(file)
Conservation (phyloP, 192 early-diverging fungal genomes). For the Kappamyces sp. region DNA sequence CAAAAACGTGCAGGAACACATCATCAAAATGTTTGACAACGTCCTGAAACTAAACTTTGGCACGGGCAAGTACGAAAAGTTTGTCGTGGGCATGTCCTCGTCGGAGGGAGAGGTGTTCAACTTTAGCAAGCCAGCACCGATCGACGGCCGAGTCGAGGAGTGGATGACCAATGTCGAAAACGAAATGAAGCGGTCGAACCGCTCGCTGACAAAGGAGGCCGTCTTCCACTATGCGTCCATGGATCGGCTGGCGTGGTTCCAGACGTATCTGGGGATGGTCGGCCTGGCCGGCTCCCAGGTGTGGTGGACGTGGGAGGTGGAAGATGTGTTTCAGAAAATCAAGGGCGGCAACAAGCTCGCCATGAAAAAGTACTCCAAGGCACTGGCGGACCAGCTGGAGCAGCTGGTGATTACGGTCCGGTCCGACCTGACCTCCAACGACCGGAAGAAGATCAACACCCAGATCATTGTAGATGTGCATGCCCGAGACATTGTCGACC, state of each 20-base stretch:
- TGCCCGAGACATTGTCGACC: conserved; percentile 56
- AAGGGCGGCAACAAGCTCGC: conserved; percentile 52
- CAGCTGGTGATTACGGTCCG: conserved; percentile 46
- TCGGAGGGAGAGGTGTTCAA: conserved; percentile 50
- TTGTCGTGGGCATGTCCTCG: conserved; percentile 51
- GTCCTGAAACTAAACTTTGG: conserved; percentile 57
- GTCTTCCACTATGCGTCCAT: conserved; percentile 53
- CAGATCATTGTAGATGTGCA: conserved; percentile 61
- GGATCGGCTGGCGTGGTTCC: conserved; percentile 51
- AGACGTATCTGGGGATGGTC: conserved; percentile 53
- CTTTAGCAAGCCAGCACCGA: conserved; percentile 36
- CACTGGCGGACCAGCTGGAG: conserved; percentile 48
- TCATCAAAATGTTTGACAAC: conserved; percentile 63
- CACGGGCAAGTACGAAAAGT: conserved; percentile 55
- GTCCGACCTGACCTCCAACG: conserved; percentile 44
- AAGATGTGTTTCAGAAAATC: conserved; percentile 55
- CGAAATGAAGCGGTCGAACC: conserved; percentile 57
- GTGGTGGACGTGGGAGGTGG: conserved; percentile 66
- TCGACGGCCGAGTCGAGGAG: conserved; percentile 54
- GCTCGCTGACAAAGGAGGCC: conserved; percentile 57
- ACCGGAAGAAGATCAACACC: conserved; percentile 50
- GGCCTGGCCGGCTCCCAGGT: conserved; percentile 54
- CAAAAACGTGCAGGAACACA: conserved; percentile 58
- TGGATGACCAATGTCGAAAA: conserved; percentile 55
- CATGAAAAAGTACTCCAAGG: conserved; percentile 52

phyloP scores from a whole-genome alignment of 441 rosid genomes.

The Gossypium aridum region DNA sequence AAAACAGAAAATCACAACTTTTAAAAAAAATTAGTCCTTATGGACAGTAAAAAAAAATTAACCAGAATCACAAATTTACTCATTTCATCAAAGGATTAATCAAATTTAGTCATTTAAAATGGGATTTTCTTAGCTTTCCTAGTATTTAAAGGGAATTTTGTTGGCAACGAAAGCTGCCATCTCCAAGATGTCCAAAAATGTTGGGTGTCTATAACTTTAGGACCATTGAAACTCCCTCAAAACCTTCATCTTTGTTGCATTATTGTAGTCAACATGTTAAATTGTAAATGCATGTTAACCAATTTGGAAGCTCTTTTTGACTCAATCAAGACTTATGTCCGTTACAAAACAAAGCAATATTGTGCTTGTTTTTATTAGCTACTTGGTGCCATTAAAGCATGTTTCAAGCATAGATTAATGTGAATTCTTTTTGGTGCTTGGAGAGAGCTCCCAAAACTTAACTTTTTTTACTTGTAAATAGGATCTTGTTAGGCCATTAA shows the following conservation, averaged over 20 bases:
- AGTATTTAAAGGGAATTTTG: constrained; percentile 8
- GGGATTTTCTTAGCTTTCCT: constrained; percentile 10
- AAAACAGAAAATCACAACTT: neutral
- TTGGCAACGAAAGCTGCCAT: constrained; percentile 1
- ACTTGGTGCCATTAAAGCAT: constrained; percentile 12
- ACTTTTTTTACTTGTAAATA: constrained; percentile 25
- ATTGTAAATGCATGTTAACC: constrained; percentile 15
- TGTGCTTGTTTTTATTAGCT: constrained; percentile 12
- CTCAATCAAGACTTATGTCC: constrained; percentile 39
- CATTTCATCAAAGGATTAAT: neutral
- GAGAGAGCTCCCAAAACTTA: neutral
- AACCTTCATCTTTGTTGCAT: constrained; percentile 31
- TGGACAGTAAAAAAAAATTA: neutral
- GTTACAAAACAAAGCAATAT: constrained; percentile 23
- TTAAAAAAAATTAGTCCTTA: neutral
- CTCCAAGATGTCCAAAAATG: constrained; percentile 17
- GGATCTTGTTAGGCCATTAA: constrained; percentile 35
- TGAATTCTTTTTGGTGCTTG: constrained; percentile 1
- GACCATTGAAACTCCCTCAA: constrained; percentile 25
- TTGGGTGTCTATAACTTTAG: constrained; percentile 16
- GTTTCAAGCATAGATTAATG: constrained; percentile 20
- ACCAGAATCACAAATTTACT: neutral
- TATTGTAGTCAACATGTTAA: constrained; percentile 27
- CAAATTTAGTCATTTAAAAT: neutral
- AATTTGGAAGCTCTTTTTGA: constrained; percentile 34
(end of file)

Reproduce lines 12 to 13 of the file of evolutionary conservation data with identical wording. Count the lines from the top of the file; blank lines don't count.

- CTTTAGCAAGCCAGCACCGA: conserved; percentile 36
- CACTGGCGGACCAGCTGGAG: conserved; percentile 48